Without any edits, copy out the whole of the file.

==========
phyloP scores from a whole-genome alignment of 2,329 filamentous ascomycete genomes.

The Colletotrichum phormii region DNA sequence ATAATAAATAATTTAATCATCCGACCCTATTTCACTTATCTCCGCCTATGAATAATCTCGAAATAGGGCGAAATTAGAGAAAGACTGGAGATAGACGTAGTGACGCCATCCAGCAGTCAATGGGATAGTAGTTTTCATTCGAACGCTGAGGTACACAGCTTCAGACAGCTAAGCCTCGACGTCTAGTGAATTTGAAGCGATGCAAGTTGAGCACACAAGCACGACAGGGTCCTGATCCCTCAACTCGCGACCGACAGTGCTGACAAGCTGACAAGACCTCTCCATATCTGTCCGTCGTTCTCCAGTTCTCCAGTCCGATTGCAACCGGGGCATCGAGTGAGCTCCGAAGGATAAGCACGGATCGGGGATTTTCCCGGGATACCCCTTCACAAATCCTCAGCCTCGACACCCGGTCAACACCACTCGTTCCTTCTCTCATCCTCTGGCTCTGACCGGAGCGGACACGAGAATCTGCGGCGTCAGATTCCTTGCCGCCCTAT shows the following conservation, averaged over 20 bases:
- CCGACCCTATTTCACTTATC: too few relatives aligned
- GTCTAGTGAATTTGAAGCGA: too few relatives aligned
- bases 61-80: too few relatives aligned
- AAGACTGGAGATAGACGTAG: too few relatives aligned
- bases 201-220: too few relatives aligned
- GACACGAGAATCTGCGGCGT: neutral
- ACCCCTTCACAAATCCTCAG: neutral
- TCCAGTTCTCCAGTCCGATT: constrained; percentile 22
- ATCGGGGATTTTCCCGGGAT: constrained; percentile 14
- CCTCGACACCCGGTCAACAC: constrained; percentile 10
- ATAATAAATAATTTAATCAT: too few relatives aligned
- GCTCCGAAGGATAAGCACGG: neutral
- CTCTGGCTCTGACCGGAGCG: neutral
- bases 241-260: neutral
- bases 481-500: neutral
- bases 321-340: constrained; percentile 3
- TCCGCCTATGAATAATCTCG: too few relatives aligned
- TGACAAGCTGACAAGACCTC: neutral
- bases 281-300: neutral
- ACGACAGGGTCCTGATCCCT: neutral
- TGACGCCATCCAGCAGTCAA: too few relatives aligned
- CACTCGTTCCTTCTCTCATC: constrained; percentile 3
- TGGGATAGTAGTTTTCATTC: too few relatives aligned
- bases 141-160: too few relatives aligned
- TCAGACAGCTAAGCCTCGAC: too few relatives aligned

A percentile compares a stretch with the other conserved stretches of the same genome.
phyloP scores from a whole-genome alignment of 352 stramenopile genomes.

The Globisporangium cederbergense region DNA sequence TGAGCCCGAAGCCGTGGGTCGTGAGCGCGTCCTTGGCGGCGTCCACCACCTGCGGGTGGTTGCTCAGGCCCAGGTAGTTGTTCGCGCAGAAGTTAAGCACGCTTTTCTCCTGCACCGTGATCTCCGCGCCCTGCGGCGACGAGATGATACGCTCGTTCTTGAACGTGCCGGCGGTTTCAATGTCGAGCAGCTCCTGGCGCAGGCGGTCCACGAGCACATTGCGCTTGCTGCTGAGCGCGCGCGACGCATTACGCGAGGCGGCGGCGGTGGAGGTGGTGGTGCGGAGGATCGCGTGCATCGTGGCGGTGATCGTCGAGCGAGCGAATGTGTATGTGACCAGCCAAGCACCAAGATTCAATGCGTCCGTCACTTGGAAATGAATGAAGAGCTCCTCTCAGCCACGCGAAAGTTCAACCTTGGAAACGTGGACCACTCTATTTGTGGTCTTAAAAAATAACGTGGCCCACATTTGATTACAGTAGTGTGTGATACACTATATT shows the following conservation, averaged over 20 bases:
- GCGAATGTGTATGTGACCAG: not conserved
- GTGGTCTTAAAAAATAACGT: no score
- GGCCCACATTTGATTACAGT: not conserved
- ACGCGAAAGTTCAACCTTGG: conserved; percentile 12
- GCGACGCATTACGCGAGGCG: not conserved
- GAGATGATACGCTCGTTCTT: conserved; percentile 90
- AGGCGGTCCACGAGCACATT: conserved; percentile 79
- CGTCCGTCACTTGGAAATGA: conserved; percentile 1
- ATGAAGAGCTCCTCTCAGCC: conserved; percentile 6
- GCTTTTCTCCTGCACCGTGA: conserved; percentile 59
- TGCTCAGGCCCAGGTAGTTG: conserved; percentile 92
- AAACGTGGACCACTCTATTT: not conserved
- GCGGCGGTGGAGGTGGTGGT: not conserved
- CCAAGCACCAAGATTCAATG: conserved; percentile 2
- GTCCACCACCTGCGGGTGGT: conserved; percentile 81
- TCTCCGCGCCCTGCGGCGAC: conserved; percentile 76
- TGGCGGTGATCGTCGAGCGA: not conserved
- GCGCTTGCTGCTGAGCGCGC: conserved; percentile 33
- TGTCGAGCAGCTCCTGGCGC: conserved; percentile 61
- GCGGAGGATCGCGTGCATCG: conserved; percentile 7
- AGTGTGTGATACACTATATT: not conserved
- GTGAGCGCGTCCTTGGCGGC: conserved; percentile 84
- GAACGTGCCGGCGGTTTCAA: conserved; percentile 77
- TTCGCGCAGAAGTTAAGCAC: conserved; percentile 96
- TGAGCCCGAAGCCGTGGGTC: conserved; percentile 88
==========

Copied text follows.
phyloP scores from a whole-genome alignment of 2,329 filamentous ascomycete genomes.

The Colletotrichum phormii region DNA sequence ATAATAAATAATTTAATCATCCGACCCTATTTCACTTATCTCCGCCTATGAATAATCTCGAAATAGGGCGAAATTAGAGAAAGACTGGAGATAGACGTAGTGACGCCATCCAGCAGTCAATGGGATAGTAGTTTTCATTCGAACGCTGAGGTACACAGCTTCAGACAGCTAAGCCTCGACGTCTAGTGAATTTGAAGCGATGCAAGTTGAGCACACAAGCACGACAGGGTCCTGATCCCTCAACTCGCGACCGACAGTGCTGACAAGCTGACAAGACCTCTCCATATCTGTCCGTCGTTCTCCAGTTCTCCAGTCCGATTGCAACCGGGGCATCGAGTGAGCTCCGAAGGATAAGCACGGATCGGGGATTTTCCCGGGATACCCCTTCACAAATCCTCAGCCTCGACACCCGGTCAACACCACTCGTTCCTTCTCTCATCCTCTGGCTCTGACCGGAGCGGACACGAGAATCTGCGGCGTCAGATTCCTTGCCGCCCTAT shows the following conservation, averaged over 20 bases:
- CCGACCCTATTTCACTTATC: too few relatives aligned
- GTCTAGTGAATTTGAAGCGA: too few relatives aligned
- bases 61-80: too few relatives aligned
- AAGACTGGAGATAGACGTAG: too few relatives aligned
- bases 201-220: too few relatives aligned
- GACACGAGAATCTGCGGCGT: neutral
- ACCCCTTCACAAATCCTCAG: neutral
- TCCAGTTCTCCAGTCCGATT: constrained; percentile 22
- ATCGGGGATTTTCCCGGGAT: constrained; percentile 14
- CCTCGACACCCGGTCAACAC: constrained; percentile 10
- ATAATAAATAATTTAATCAT: too few relatives aligned
- GCTCCGAAGGATAAGCACGG: neutral
- CTCTGGCTCTGACCGGAGCG: neutral
- bases 241-260: neutral
- bases 481-500: neutral
- bases 321-340: constrained; percentile 3
- TCCGCCTATGAATAATCTCG: too few relatives aligned
- TGACAAGCTGACAAGACCTC: neutral
- bases 281-300: neutral
- ACGACAGGGTCCTGATCCCT: neutral
- TGACGCCATCCAGCAGTCAA: too few relatives aligned
- CACTCGTTCCTTCTCTCATC: constrained; percentile 3
- TGGGATAGTAGTTTTCATTC: too few relatives aligned
- bases 141-160: too few relatives aligned
- TCAGACAGCTAAGCCTCGAC: too few relatives aligned

A percentile compares a stretch with the other conserved stretches of the same genome.
phyloP scores from a whole-genome alignment of 352 stramenopile genomes.

The Globisporangium cederbergense region DNA sequence TGAGCCCGAAGCCGTGGGTCGTGAGCGCGTCCTTGGCGGCGTCCACCACCTGCGGGTGGTTGCTCAGGCCCAGGTAGTTGTTCGCGCAGAAGTTAAGCACGCTTTTCTCCTGCACCGTGATCTCCGCGCCCTGCGGCGACGAGATGATACGCTCGTTCTTGAACGTGCCGGCGGTTTCAATGTCGAGCAGCTCCTGGCGCAGGCGGTCCACGAGCACATTGCGCTTGCTGCTGAGCGCGCGCGACGCATTACGCGAGGCGGCGGCGGTGGAGGTGGTGGTGCGGAGGATCGCGTGCATCGTGGCGGTGATCGTCGAGCGAGCGAATGTGTATGTGACCAGCCAAGCACCAAGATTCAATGCGTCCGTCACTTGGAAATGAATGAAGAGCTCCTCTCAGCCACGCGAAAGTTCAACCTTGGAAACGTGGACCACTCTATTTGTGGTCTTAAAAAATAACGTGGCCCACATTTGATTACAGTAGTGTGTGATACACTATATT shows the following conservation, averaged over 20 bases:
- GCGAATGTGTATGTGACCAG: not conserved
- GTGGTCTTAAAAAATAACGT: no score
- GGCCCACATTTGATTACAGT: not conserved
- ACGCGAAAGTTCAACCTTGG: conserved; percentile 12
- GCGACGCATTACGCGAGGCG: not conserved
- GAGATGATACGCTCGTTCTT: conserved; percentile 90
- AGGCGGTCCACGAGCACATT: conserved; percentile 79
- CGTCCGTCACTTGGAAATGA: conserved; percentile 1
- ATGAAGAGCTCCTCTCAGCC: conserved; percentile 6
- GCTTTTCTCCTGCACCGTGA: conserved; percentile 59
- TGCTCAGGCCCAGGTAGTTG: conserved; percentile 92
- AAACGTGGACCACTCTATTT: not conserved
- GCGGCGGTGGAGGTGGTGGT: not conserved
- CCAAGCACCAAGATTCAATG: conserved; percentile 2
- GTCCACCACCTGCGGGTGGT: conserved; percentile 81
- TCTCCGCGCCCTGCGGCGAC: conserved; percentile 76
- TGGCGGTGATCGTCGAGCGA: not conserved
- GCGCTTGCTGCTGAGCGCGC: conserved; percentile 33
- TGTCGAGCAGCTCCTGGCGC: conserved; percentile 61
- GCGGAGGATCGCGTGCATCG: conserved; percentile 7
- AGTGTGTGATACACTATATT: not conserved
- GTGAGCGCGTCCTTGGCGGC: conserved; percentile 84
- GAACGTGCCGGCGGTTTCAA: conserved; percentile 77
- TTCGCGCAGAAGTTAAGCAC: conserved; percentile 96
- TGAGCCCGAAGCCGTGGGTC: conserved; percentile 88